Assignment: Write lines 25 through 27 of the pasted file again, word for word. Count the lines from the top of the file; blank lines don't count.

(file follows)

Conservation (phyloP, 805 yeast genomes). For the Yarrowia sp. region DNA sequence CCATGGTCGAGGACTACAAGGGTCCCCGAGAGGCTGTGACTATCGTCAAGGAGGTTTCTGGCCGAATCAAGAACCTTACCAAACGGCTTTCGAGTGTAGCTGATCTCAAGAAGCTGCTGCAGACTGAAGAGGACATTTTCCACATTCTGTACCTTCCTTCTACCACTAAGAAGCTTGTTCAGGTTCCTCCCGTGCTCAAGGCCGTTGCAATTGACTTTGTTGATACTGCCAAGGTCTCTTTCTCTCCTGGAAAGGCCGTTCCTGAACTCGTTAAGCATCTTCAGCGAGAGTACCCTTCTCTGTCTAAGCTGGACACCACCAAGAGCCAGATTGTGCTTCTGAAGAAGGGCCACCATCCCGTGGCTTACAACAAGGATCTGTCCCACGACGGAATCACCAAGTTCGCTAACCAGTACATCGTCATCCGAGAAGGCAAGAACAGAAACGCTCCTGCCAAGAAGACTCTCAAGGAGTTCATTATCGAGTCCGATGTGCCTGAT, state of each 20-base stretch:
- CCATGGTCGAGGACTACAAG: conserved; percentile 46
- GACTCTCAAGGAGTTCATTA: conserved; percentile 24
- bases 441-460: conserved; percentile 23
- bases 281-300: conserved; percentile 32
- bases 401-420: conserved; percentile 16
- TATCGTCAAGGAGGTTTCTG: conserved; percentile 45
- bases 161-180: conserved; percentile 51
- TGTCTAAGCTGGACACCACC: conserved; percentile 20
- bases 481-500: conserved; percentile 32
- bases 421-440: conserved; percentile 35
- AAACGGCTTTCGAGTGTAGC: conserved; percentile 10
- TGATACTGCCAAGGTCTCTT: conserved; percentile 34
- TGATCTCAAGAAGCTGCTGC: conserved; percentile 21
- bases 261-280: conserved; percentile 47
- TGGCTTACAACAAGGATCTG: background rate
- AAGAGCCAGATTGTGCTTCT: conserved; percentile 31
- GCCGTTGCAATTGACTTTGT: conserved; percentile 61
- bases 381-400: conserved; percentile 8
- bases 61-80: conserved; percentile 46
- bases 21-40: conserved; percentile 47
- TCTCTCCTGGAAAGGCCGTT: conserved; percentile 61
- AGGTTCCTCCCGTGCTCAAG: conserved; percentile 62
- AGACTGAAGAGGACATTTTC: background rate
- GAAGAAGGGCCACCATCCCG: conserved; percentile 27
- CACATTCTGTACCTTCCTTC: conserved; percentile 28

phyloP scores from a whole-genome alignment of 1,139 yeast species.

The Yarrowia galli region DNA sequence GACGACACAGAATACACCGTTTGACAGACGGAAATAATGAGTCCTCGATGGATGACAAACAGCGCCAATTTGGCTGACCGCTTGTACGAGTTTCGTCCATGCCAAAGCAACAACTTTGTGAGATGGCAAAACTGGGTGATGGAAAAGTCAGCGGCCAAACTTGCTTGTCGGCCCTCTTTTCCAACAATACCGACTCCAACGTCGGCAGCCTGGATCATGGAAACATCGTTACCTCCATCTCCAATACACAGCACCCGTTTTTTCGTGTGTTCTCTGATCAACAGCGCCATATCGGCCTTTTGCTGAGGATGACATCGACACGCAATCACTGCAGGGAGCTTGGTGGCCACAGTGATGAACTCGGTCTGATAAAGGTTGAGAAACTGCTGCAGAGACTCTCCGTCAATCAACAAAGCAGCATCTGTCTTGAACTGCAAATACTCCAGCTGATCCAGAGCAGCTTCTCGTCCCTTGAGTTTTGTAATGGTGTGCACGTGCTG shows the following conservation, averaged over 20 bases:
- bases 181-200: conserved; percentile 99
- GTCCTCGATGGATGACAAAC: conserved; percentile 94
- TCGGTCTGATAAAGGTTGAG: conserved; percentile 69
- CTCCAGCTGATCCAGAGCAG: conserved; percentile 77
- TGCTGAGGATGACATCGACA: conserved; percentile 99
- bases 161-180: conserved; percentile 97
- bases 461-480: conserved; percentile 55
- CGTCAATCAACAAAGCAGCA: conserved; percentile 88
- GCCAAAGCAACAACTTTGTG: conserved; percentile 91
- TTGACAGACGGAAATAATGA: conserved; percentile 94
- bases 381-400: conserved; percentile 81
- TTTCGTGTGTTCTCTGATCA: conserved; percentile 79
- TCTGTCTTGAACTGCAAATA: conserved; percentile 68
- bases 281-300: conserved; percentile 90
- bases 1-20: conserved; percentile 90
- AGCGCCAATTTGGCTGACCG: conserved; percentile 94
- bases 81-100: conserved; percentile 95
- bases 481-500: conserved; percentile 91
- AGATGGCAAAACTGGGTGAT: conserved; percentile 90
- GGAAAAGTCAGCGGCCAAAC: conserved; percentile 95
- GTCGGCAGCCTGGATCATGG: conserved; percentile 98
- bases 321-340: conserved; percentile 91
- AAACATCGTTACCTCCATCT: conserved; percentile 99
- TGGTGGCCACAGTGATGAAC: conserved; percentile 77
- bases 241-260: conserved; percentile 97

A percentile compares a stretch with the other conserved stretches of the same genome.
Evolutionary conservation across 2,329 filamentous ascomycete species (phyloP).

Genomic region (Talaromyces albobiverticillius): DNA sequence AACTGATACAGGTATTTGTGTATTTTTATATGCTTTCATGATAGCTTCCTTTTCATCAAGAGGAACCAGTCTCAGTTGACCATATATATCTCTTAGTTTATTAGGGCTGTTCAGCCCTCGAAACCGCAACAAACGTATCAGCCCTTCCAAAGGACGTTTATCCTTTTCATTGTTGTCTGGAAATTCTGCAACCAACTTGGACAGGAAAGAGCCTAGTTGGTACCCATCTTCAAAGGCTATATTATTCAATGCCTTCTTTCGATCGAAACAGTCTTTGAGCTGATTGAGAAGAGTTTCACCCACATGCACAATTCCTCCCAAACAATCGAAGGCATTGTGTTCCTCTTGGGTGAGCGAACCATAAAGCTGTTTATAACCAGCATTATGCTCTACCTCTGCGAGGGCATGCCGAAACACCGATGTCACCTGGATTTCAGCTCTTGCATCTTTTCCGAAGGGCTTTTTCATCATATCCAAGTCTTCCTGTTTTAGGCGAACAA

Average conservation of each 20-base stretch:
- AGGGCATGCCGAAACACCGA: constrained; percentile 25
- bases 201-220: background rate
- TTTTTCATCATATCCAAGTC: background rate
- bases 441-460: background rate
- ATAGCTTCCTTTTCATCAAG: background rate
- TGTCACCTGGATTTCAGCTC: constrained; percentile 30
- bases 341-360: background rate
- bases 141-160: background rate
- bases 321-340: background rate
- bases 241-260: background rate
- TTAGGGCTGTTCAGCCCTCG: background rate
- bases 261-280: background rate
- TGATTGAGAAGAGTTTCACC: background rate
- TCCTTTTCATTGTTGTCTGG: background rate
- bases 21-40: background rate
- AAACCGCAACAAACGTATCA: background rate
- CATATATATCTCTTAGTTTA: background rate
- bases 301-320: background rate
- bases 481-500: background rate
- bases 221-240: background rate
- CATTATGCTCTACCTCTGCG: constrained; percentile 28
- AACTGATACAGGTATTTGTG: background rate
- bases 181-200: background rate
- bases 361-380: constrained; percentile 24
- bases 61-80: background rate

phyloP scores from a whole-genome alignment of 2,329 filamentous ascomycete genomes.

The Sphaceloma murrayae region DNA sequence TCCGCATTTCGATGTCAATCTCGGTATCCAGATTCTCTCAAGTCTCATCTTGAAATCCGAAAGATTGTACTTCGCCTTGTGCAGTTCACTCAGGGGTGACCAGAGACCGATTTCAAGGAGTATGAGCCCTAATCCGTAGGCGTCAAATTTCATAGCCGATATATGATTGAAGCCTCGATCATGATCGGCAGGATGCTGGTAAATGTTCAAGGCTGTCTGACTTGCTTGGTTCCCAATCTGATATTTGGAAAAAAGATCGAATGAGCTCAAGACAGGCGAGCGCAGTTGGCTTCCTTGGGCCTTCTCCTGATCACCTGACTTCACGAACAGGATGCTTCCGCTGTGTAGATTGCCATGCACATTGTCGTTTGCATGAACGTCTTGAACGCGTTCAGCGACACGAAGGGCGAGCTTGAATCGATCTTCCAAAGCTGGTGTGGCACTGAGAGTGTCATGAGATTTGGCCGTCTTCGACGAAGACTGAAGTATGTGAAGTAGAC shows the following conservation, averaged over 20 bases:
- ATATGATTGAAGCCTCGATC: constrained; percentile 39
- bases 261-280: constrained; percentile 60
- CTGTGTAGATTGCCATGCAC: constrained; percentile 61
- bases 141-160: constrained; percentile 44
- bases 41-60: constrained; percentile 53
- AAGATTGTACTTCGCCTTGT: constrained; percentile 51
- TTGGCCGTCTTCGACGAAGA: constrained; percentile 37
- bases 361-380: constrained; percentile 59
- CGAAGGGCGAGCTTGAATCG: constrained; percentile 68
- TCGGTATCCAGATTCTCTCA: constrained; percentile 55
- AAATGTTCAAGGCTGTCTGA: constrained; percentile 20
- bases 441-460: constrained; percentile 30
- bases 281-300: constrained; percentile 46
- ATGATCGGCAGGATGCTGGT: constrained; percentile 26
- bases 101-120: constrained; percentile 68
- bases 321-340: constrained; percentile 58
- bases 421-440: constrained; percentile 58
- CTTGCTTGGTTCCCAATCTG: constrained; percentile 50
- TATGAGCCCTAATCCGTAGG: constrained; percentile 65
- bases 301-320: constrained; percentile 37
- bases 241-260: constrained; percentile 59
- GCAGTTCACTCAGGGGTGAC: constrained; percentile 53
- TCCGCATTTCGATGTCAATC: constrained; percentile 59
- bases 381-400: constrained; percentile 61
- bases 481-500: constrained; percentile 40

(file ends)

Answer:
- GAAGAAGGGCCACCATCCCG: conserved; percentile 27
- CACATTCTGTACCTTCCTTC: conserved; percentile 28

phyloP scores from a whole-genome alignment of 1,139 yeast species.